James MacGregor Burns has written a short and thoughtful sweep of the soiled history of the Supreme Court. The soiling began immediately with George Washington and the Founding Fathers. The three branches of the Federal government sort of looked like they were equal but were not. The tricky problem of how to “check and balance” the judiciary was basically left to be worked out later. Washington packed the court with Federalists because anyone not so identified was simply not his kind of man, and that set the pattern for all the succeeding presidents brilliant as well as average as well as incompetent. Washington made the court political.
Then along came Chief Justice John Marshall, Federalist to the hilt, appointed by John Adams who saw no good in any man unless the man fully agreed with Adams. Marshall knew the Constitution and he knew what he wanted. To put his wants and the Constitution in the same holding bag he declared in Marbury v. Madison that the Supreme Court had a power the Founding Fathers had not written down, the power of judicial review. He and his fellow political appointees on the Supreme Court had the final word on what laws were constitutional and just who had what powers to govern. It was a nice piece of work that solved a serious weakness in the Constitution, but it left in place the problem of what to do with political mediocrity sitting for life on the Supreme Court.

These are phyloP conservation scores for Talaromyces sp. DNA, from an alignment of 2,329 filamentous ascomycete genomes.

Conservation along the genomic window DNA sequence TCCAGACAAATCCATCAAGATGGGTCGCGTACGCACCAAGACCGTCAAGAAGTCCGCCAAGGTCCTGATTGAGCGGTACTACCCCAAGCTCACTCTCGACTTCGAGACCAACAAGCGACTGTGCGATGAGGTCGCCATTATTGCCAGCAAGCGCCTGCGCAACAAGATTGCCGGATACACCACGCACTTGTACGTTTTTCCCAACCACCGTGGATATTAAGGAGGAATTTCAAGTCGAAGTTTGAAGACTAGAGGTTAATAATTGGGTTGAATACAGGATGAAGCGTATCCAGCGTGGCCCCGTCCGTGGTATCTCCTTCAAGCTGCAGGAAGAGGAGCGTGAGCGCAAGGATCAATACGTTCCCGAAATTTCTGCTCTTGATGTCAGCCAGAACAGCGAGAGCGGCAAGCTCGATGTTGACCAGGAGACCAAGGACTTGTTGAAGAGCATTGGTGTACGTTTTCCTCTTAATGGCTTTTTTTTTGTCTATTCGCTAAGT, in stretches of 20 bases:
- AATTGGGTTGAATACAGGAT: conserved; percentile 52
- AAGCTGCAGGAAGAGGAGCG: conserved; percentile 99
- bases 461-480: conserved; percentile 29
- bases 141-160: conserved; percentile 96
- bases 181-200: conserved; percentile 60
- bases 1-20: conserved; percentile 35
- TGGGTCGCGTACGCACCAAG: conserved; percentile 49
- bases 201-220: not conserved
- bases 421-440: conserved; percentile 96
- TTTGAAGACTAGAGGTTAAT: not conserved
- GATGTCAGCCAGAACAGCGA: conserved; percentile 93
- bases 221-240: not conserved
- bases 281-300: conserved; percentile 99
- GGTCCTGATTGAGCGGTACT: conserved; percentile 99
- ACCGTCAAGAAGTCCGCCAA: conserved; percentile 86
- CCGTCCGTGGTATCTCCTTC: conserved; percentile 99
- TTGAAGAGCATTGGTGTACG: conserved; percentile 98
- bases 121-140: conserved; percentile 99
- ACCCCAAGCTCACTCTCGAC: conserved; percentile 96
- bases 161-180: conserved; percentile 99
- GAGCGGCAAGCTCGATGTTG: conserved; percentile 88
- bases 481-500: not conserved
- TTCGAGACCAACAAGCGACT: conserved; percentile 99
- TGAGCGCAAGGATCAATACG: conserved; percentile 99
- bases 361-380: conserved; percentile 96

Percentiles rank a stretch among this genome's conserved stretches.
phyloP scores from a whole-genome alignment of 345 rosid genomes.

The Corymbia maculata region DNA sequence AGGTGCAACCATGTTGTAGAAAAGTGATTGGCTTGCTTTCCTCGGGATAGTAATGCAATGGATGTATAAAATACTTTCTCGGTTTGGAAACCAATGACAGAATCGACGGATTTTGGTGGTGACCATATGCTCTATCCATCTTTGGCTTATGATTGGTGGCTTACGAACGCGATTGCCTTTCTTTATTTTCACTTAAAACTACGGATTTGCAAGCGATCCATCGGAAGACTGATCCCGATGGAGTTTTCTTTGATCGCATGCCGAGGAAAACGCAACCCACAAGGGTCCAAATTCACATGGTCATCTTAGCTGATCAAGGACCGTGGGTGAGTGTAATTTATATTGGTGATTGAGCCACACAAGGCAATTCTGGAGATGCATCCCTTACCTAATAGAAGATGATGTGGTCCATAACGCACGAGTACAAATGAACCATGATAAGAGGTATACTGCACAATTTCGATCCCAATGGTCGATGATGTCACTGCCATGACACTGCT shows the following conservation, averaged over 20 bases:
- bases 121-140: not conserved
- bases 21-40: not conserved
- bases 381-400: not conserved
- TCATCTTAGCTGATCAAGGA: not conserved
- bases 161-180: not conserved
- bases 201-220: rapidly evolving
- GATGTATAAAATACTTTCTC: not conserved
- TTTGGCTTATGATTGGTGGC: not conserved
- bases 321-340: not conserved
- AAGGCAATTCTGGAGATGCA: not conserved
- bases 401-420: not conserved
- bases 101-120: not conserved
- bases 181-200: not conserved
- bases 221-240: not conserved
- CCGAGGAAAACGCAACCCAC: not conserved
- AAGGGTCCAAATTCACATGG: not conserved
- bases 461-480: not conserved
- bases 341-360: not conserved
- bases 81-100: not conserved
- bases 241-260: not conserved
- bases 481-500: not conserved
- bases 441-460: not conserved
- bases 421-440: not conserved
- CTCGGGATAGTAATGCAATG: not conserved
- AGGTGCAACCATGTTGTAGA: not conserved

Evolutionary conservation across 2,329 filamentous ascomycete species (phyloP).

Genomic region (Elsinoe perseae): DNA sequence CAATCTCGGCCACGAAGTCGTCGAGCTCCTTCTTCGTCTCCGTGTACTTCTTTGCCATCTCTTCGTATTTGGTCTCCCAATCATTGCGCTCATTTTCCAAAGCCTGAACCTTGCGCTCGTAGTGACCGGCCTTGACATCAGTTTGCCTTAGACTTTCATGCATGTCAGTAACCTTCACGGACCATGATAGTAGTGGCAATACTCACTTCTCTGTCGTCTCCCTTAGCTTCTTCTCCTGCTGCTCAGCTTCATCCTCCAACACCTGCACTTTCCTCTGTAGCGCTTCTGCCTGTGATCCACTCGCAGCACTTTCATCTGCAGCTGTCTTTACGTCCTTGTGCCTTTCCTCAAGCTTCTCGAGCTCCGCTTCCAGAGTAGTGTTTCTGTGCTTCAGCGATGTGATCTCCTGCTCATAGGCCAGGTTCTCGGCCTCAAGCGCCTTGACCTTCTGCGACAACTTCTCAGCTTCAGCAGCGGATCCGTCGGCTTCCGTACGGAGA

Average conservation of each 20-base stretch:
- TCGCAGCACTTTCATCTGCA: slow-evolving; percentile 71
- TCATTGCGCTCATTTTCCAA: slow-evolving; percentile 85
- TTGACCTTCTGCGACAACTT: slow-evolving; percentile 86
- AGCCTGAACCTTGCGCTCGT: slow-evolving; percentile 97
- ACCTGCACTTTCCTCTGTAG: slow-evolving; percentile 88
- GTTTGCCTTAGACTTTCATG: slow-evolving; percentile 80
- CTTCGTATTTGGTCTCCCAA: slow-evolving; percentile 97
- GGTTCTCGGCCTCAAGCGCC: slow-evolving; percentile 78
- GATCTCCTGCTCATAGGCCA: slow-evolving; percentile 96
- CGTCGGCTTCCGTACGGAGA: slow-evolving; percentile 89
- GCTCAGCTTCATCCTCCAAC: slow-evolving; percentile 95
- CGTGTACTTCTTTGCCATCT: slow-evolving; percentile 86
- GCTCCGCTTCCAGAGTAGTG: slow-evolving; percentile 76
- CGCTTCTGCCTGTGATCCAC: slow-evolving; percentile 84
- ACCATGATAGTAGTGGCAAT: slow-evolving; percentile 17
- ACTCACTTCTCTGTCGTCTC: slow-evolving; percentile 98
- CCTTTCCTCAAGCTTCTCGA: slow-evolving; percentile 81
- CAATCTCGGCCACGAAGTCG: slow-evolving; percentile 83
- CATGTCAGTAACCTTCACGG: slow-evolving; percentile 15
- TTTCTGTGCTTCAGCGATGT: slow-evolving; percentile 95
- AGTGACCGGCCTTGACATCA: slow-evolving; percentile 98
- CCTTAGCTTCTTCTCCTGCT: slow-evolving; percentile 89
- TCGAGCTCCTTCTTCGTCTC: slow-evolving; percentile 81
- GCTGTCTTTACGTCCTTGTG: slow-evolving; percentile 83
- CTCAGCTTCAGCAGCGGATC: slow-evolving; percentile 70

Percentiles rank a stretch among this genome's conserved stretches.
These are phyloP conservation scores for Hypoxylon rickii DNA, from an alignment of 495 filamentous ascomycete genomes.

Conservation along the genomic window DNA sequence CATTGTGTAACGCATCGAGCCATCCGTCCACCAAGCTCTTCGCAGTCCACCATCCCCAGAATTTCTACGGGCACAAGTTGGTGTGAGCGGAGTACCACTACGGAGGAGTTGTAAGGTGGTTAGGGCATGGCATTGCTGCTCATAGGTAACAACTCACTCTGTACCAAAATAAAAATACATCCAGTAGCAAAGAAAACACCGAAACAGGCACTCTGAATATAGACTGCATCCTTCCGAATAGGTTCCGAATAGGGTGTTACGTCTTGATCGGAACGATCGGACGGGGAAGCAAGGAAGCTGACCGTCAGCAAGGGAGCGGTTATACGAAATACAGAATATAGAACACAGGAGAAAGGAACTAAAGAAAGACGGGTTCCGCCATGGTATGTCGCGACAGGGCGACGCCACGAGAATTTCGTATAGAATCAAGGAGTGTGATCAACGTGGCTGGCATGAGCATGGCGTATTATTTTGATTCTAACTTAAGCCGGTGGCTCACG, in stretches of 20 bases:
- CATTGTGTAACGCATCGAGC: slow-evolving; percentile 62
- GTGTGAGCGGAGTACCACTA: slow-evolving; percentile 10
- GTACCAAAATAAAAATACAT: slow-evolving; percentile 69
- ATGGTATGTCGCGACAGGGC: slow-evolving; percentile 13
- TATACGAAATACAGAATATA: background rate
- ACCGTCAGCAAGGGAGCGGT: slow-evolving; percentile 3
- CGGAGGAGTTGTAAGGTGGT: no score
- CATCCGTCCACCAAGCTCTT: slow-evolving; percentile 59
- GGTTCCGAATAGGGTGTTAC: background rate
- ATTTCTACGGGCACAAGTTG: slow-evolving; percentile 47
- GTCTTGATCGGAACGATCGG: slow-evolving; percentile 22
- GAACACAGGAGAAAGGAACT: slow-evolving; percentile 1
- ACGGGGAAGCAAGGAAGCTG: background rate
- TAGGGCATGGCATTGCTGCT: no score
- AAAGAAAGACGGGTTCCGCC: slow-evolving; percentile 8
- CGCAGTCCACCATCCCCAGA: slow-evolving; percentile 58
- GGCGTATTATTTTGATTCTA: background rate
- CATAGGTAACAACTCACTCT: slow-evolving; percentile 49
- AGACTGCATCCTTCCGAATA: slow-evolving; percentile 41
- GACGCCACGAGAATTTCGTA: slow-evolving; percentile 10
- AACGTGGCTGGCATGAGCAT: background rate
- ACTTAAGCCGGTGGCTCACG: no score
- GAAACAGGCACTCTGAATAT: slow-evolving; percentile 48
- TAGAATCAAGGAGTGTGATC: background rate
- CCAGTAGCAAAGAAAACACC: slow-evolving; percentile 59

Burns shows in Packing The Court: The Rise Of Judicial Power And The Coming Crisis Of The Supreme Court that presidents pick judges little better than racetrack betters place bets. They rarely know the quality of the person but always know their political background. They rarely know mediocrity from excellence. They appoint life-holders who become reactionary and ossified as the country changes, leaving them out of touch with new needs and realities. Most appointments to the Supreme Court should never have been made.
In the final chapter, Burns writes, “Whether in the Gilded Age of the late nineteenth century or the Gilded Age at the turn of the twenty-first, the justices have most fiercely protected the rights and liberties of the minority of the powerful and the propertied. Americans cannot look to the judicial branch for leadership. They can not expect leadership from unelected and unaccountable politicians in robes.” Up to and including this point, Burns is correct, but he goes on to add the weakest pages of the book. His solution is not worth covering, but something does need to be done about our tolerance for slipshod Appellate and Supreme appointments. The big, transformational philanthropic foundations, the American Bar Association, and the media need to do a better job of explaining what is at stake, identifying excellence that goes beyond a successful legal and political career, and educating the public on who is being appointed and how the appointees are performing.
What do we know about potential Obama appointees? Of course the White House has a team vetting any number of people, but who is vetting for us, the mythic average citizen? We don’t need a constitutional amendment shuffling power around. We need public involvement in the vetting. Mediocrity and rigidity when exposed to light create a strong odor that is often intolerable even to Federally elected officials. Charles Marlin